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What is Bitcoin Hashrate (EH/s)? How it Works & Why it Matters

Bitcoin hashrate? Sounds confusing, but its not. Learn the role Bitcoin’s hashrate plays and why its important.

Mickey Koss
Mickey Koss
Apr 11, 2024April 11, 202412 min read12 minutes read

Bitcoin Hashrate is defined as the Bitcoin mining difficulty of the blockchain, i.e., it measures how difficult it is to mine a Bitcoin.

A hash, an alphanumeric code, is randomly generated by the hash function. Bitcoin mining, also known as 'hashing,' involves the process of attempting to guess this code using a computer that submits these guesses to the blockchain. 

Bitcoin hashrate is a measure of how many guesses are being submitted per second to the entire blockchain. A higher hashrate signifies a need for more computing power, increased energy costs, and longer verification and transaction addition times. This, in turn, results in slower and more expensive Bitcoin mining.

Bitcoin Hashrate is measured in billions, trillions (a thousand billion), quadrillions (10 raised to 15th power), and quintillions (10 raised to 18th power).

For example: the current Bitcoin Hashrate as of April 14th, 2024, is 568.21 exahashes per second.

1 exahash is 1 quintillion (10 raised to 18th power). This means that 634 quintillion guesses are being submitted to the blockchain every second.

Now, if we looked at the Bitcoin Hashrate exactly one year ago from today on April 13th, 2023, the hashrate was 349.60 exahashes per second.

So, as you can see, it was almost 51% cheaper to mine Bitcoin just a year ago!

You can check out an interactive graph of Bitcoin hashrate in exahashes on Coinwarz here. 

Remember: that before you view the graph, 1 exahash per second = 1 quintillion hashes/guesses submitted per second) and in terahashes on here. 

Remember: that 1 terahash = 1 trillion hashes/guesses submitted per second.

Understanding Bitcoin Hashrate

Hashrate is commonly defined as the speed at which a Bitcoin mining machine operates. In the context of Bitcoin, hashrate refers to the number of computations that hardware can perform per second as it works to solve the cryptographic puzzle.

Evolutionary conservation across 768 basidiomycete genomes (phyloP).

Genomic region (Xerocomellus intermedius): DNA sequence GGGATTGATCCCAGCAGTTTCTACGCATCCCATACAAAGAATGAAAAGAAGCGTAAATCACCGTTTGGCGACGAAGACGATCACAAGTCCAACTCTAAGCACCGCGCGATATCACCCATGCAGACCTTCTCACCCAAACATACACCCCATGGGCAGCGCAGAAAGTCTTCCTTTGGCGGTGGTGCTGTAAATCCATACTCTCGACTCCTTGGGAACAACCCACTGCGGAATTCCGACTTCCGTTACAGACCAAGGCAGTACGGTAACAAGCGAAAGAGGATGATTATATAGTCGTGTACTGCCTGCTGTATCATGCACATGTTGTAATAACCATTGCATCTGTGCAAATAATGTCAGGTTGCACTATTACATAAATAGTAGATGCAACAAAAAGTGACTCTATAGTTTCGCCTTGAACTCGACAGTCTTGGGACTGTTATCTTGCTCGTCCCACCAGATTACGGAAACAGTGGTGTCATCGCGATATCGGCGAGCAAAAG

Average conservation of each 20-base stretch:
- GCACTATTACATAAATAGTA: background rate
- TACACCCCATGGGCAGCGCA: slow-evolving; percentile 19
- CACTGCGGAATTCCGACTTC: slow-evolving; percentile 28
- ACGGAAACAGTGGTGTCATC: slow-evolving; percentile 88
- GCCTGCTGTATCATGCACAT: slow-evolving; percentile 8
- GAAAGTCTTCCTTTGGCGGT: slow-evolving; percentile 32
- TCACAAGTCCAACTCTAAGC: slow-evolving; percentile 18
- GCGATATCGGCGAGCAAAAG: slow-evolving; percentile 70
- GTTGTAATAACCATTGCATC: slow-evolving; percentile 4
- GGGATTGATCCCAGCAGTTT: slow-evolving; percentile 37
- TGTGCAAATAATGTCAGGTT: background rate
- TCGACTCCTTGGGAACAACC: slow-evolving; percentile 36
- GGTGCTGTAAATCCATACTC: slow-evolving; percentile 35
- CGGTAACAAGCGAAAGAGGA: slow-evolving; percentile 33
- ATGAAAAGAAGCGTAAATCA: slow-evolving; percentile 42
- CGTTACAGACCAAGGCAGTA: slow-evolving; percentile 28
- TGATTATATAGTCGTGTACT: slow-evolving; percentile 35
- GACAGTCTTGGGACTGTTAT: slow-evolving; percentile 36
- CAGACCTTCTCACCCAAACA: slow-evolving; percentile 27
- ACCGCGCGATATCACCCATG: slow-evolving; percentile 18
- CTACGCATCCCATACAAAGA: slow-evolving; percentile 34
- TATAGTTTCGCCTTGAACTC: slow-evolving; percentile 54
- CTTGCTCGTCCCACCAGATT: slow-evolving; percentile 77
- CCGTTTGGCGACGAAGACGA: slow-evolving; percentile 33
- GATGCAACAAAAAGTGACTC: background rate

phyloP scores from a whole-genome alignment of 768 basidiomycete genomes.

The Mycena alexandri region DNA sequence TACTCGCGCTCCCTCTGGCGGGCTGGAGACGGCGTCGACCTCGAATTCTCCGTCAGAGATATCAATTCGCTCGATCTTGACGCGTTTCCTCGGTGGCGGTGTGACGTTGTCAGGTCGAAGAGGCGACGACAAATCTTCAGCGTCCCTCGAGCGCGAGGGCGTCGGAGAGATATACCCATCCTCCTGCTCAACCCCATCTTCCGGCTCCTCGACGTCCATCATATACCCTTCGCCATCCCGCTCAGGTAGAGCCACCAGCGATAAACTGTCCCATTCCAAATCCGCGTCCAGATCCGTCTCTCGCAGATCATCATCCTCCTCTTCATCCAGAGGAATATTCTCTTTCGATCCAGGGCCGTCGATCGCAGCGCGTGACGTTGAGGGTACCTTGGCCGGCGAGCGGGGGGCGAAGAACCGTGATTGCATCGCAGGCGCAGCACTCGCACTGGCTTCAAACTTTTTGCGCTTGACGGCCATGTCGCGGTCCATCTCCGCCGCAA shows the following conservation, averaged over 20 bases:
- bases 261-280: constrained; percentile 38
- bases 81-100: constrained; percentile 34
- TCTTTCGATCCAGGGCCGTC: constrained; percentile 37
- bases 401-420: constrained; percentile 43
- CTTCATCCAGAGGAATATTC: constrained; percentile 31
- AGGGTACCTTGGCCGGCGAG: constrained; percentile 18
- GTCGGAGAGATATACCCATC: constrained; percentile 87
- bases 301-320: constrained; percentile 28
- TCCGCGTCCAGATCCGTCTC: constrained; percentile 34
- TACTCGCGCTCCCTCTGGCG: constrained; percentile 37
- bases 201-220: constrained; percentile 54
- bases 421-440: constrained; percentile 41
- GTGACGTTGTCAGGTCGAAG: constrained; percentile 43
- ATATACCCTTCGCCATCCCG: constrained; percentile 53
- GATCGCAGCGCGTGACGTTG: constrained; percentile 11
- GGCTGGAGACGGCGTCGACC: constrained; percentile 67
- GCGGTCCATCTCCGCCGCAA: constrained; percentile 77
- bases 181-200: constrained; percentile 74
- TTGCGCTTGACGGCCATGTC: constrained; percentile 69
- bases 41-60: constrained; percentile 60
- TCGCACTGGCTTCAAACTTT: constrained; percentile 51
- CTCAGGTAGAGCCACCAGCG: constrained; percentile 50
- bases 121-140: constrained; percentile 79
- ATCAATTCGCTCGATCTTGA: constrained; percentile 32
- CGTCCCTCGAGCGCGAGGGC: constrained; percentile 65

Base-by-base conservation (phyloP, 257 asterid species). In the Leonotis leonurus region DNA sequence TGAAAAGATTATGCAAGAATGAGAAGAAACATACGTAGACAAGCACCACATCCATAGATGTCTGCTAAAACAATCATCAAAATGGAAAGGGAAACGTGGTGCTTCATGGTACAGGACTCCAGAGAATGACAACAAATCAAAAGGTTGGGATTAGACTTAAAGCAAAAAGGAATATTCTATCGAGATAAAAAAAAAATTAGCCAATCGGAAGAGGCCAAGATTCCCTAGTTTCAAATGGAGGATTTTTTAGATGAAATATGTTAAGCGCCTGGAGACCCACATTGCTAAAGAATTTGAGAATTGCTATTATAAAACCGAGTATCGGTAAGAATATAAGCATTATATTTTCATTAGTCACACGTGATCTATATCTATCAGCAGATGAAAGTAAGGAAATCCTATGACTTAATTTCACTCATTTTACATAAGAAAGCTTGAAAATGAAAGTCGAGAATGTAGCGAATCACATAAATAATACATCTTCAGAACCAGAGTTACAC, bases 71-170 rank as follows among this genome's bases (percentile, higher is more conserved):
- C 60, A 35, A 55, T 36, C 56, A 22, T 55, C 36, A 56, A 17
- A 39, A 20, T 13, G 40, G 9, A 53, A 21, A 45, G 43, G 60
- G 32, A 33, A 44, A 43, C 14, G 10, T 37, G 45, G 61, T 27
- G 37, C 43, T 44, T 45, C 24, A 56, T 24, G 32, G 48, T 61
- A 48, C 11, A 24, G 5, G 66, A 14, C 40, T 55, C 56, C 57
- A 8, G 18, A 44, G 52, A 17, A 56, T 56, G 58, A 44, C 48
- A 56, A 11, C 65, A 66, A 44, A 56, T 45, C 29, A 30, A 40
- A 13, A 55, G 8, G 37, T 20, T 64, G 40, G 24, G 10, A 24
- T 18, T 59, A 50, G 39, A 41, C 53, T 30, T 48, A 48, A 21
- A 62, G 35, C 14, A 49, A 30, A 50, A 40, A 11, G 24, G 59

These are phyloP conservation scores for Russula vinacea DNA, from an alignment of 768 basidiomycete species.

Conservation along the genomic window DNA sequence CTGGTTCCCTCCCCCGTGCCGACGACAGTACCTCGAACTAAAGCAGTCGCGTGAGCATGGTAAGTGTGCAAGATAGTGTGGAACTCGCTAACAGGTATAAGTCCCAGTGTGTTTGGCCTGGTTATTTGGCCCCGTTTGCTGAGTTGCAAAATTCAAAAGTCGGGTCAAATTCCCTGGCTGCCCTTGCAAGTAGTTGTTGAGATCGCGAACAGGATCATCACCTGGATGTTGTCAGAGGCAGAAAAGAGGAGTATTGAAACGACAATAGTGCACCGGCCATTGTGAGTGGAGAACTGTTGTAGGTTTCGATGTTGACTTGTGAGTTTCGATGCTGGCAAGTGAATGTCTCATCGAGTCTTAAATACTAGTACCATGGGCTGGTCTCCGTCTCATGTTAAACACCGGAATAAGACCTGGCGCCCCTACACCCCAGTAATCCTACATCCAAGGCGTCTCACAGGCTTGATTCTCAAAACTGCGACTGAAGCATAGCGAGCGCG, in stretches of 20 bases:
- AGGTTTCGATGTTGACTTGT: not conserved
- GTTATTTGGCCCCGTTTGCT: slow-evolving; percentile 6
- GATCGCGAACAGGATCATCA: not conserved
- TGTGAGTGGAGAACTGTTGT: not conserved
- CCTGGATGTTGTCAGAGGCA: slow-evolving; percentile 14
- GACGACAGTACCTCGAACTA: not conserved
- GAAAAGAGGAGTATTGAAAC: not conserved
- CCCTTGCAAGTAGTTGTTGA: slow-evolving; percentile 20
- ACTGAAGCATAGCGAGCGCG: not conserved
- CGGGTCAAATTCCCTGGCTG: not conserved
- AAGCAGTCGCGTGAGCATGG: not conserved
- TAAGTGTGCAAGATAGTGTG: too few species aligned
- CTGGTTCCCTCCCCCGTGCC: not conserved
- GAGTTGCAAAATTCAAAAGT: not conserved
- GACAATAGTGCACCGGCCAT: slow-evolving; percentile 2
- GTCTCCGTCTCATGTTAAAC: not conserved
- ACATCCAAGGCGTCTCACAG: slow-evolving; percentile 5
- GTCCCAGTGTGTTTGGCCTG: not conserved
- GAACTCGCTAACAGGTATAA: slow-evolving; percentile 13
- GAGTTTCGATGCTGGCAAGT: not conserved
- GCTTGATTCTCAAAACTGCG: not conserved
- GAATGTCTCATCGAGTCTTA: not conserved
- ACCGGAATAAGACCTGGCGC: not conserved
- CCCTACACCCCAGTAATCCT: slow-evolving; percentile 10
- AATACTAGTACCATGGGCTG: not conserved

As more miners join the network, the network hashrate rises. The higher the Bitcoin hashrate, the more difficult it is to attempt to attack Bitcoin.  

How Hashrate Works

Bitcoin miners and hashrate are inexorably linked. Miners provide the hashrate to the network in exchange for the newly issued Bitcoin and transaction fees.

Total Hash Rate (TH/s)

Let’s demystify how it all works, shall we?

Strap on your virtual hard hat and get ready to mine some knowledge!

1) What is Bitcoin Mining?

At its core, Bitcoin mining involves the process of adding new transactions to the blockchain and securing the network. Miners use powerful computers to solve complex mathematical puzzles and validate transactions. In return for their mining efforts, miners have the chance to earn newly minted Bitcoin as a reward.

2) SHA-256: The Power Behind the Scenes

Meet SHA-256 (Secure Hash Algorithm 256-bit). It’s like the magic spell that miners chant to find a solution to the mathematical puzzle. SHA-256 takes the transaction data (block header) and transforms it into a fixed-size hash value using proof-of-work.

3) Quest for the Nonce: Mining’s Holy Grail

Now, here comes the fun part! Miners tirelessly search for a specific value called a nonce (a number used only once). When combined with the block header data, it produces a hash value with particular characteristics. Think of it as a miner’s personal stamp of approval on the new block.